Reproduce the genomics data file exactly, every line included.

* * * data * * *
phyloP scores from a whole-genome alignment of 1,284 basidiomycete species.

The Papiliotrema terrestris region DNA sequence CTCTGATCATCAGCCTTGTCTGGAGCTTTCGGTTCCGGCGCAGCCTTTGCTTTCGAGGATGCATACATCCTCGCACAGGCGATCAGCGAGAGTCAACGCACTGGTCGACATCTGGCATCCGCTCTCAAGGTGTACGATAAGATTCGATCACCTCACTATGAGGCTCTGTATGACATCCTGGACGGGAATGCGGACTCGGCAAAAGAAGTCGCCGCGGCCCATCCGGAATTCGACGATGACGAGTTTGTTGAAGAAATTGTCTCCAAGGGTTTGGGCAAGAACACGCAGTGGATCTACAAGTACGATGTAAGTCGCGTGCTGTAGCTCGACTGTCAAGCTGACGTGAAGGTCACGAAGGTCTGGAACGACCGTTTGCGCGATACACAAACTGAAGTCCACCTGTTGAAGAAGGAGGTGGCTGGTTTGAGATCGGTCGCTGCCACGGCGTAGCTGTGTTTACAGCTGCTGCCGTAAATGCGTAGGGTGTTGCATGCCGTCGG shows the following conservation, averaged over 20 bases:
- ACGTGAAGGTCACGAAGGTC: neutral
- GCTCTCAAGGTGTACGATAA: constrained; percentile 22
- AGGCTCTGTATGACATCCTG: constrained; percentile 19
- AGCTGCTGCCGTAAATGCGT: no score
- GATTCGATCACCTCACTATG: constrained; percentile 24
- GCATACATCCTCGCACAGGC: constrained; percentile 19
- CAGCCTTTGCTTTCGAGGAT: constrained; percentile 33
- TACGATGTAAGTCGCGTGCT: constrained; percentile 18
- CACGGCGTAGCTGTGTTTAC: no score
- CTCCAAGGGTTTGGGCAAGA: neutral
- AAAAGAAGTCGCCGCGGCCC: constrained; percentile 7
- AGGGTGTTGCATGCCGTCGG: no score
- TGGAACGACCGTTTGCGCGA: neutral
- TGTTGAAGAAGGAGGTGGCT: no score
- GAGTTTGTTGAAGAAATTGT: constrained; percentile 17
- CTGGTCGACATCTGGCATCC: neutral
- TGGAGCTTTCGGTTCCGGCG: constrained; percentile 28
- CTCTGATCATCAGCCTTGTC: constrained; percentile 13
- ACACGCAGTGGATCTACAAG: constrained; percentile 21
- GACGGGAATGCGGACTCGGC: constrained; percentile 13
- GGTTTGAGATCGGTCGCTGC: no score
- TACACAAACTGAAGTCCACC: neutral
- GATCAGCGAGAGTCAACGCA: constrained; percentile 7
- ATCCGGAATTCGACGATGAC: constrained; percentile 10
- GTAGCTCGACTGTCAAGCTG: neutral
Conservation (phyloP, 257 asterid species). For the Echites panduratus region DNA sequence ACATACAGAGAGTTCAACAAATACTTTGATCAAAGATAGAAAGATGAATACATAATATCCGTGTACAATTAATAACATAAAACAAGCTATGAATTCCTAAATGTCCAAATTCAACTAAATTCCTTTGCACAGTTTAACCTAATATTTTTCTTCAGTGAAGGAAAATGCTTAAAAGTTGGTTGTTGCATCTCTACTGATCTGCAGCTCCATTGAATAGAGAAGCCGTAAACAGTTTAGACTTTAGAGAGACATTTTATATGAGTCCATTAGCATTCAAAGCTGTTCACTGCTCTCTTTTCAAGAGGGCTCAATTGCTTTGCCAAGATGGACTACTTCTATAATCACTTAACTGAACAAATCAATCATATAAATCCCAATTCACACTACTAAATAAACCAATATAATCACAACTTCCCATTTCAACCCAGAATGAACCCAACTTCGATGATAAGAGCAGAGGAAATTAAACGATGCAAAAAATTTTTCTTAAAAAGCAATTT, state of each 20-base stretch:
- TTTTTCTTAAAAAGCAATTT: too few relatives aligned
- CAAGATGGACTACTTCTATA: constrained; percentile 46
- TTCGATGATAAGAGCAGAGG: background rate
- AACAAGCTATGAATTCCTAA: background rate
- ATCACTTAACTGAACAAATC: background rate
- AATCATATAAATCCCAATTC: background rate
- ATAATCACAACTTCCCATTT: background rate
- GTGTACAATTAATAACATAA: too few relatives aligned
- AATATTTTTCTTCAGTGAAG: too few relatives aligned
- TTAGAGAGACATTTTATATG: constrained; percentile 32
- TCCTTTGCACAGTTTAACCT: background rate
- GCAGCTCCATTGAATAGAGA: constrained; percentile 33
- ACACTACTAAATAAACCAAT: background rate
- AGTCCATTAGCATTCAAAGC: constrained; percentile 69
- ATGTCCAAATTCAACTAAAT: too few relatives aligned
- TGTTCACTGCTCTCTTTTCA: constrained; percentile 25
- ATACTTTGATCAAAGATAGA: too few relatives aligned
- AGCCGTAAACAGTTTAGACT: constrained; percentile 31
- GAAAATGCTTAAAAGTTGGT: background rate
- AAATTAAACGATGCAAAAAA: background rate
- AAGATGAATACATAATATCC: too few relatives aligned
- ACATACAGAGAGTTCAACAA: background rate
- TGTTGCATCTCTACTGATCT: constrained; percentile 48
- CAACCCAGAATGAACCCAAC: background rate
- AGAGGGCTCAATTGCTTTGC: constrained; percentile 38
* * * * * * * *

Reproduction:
phyloP scores from a whole-genome alignment of 1,284 basidiomycete species.

The Papiliotrema terrestris region DNA sequence CTCTGATCATCAGCCTTGTCTGGAGCTTTCGGTTCCGGCGCAGCCTTTGCTTTCGAGGATGCATACATCCTCGCACAGGCGATCAGCGAGAGTCAACGCACTGGTCGACATCTGGCATCCGCTCTCAAGGTGTACGATAAGATTCGATCACCTCACTATGAGGCTCTGTATGACATCCTGGACGGGAATGCGGACTCGGCAAAAGAAGTCGCCGCGGCCCATCCGGAATTCGACGATGACGAGTTTGTTGAAGAAATTGTCTCCAAGGGTTTGGGCAAGAACACGCAGTGGATCTACAAGTACGATGTAAGTCGCGTGCTGTAGCTCGACTGTCAAGCTGACGTGAAGGTCACGAAGGTCTGGAACGACCGTTTGCGCGATACACAAACTGAAGTCCACCTGTTGAAGAAGGAGGTGGCTGGTTTGAGATCGGTCGCTGCCACGGCGTAGCTGTGTTTACAGCTGCTGCCGTAAATGCGTAGGGTGTTGCATGCCGTCGG shows the following conservation, averaged over 20 bases:
- ACGTGAAGGTCACGAAGGTC: neutral
- GCTCTCAAGGTGTACGATAA: constrained; percentile 22
- AGGCTCTGTATGACATCCTG: constrained; percentile 19
- AGCTGCTGCCGTAAATGCGT: no score
- GATTCGATCACCTCACTATG: constrained; percentile 24
- GCATACATCCTCGCACAGGC: constrained; percentile 19
- CAGCCTTTGCTTTCGAGGAT: constrained; percentile 33
- TACGATGTAAGTCGCGTGCT: constrained; percentile 18
- CACGGCGTAGCTGTGTTTAC: no score
- CTCCAAGGGTTTGGGCAAGA: neutral
- AAAAGAAGTCGCCGCGGCCC: constrained; percentile 7
- AGGGTGTTGCATGCCGTCGG: no score
- TGGAACGACCGTTTGCGCGA: neutral
- TGTTGAAGAAGGAGGTGGCT: no score
- GAGTTTGTTGAAGAAATTGT: constrained; percentile 17
- CTGGTCGACATCTGGCATCC: neutral
- TGGAGCTTTCGGTTCCGGCG: constrained; percentile 28
- CTCTGATCATCAGCCTTGTC: constrained; percentile 13
- ACACGCAGTGGATCTACAAG: constrained; percentile 21
- GACGGGAATGCGGACTCGGC: constrained; percentile 13
- GGTTTGAGATCGGTCGCTGC: no score
- TACACAAACTGAAGTCCACC: neutral
- GATCAGCGAGAGTCAACGCA: constrained; percentile 7
- ATCCGGAATTCGACGATGAC: constrained; percentile 10
- GTAGCTCGACTGTCAAGCTG: neutral
Conservation (phyloP, 257 asterid species). For the Echites panduratus region DNA sequence ACATACAGAGAGTTCAACAAATACTTTGATCAAAGATAGAAAGATGAATACATAATATCCGTGTACAATTAATAACATAAAACAAGCTATGAATTCCTAAATGTCCAAATTCAACTAAATTCCTTTGCACAGTTTAACCTAATATTTTTCTTCAGTGAAGGAAAATGCTTAAAAGTTGGTTGTTGCATCTCTACTGATCTGCAGCTCCATTGAATAGAGAAGCCGTAAACAGTTTAGACTTTAGAGAGACATTTTATATGAGTCCATTAGCATTCAAAGCTGTTCACTGCTCTCTTTTCAAGAGGGCTCAATTGCTTTGCCAAGATGGACTACTTCTATAATCACTTAACTGAACAAATCAATCATATAAATCCCAATTCACACTACTAAATAAACCAATATAATCACAACTTCCCATTTCAACCCAGAATGAACCCAACTTCGATGATAAGAGCAGAGGAAATTAAACGATGCAAAAAATTTTTCTTAAAAAGCAATTT, state of each 20-base stretch:
- TTTTTCTTAAAAAGCAATTT: too few relatives aligned
- CAAGATGGACTACTTCTATA: constrained; percentile 46
- TTCGATGATAAGAGCAGAGG: background rate
- AACAAGCTATGAATTCCTAA: background rate
- ATCACTTAACTGAACAAATC: background rate
- AATCATATAAATCCCAATTC: background rate
- ATAATCACAACTTCCCATTT: background rate
- GTGTACAATTAATAACATAA: too few relatives aligned
- AATATTTTTCTTCAGTGAAG: too few relatives aligned
- TTAGAGAGACATTTTATATG: constrained; percentile 32
- TCCTTTGCACAGTTTAACCT: background rate
- GCAGCTCCATTGAATAGAGA: constrained; percentile 33
- ACACTACTAAATAAACCAAT: background rate
- AGTCCATTAGCATTCAAAGC: constrained; percentile 69
- ATGTCCAAATTCAACTAAAT: too few relatives aligned
- TGTTCACTGCTCTCTTTTCA: constrained; percentile 25
- ATACTTTGATCAAAGATAGA: too few relatives aligned
- AGCCGTAAACAGTTTAGACT: constrained; percentile 31
- GAAAATGCTTAAAAGTTGGT: background rate
- AAATTAAACGATGCAAAAAA: background rate
- AAGATGAATACATAATATCC: too few relatives aligned
- ACATACAGAGAGTTCAACAA: background rate
- TGTTGCATCTCTACTGATCT: constrained; percentile 48
- CAACCCAGAATGAACCCAAC: background rate
- AGAGGGCTCAATTGCTTTGC: constrained; percentile 38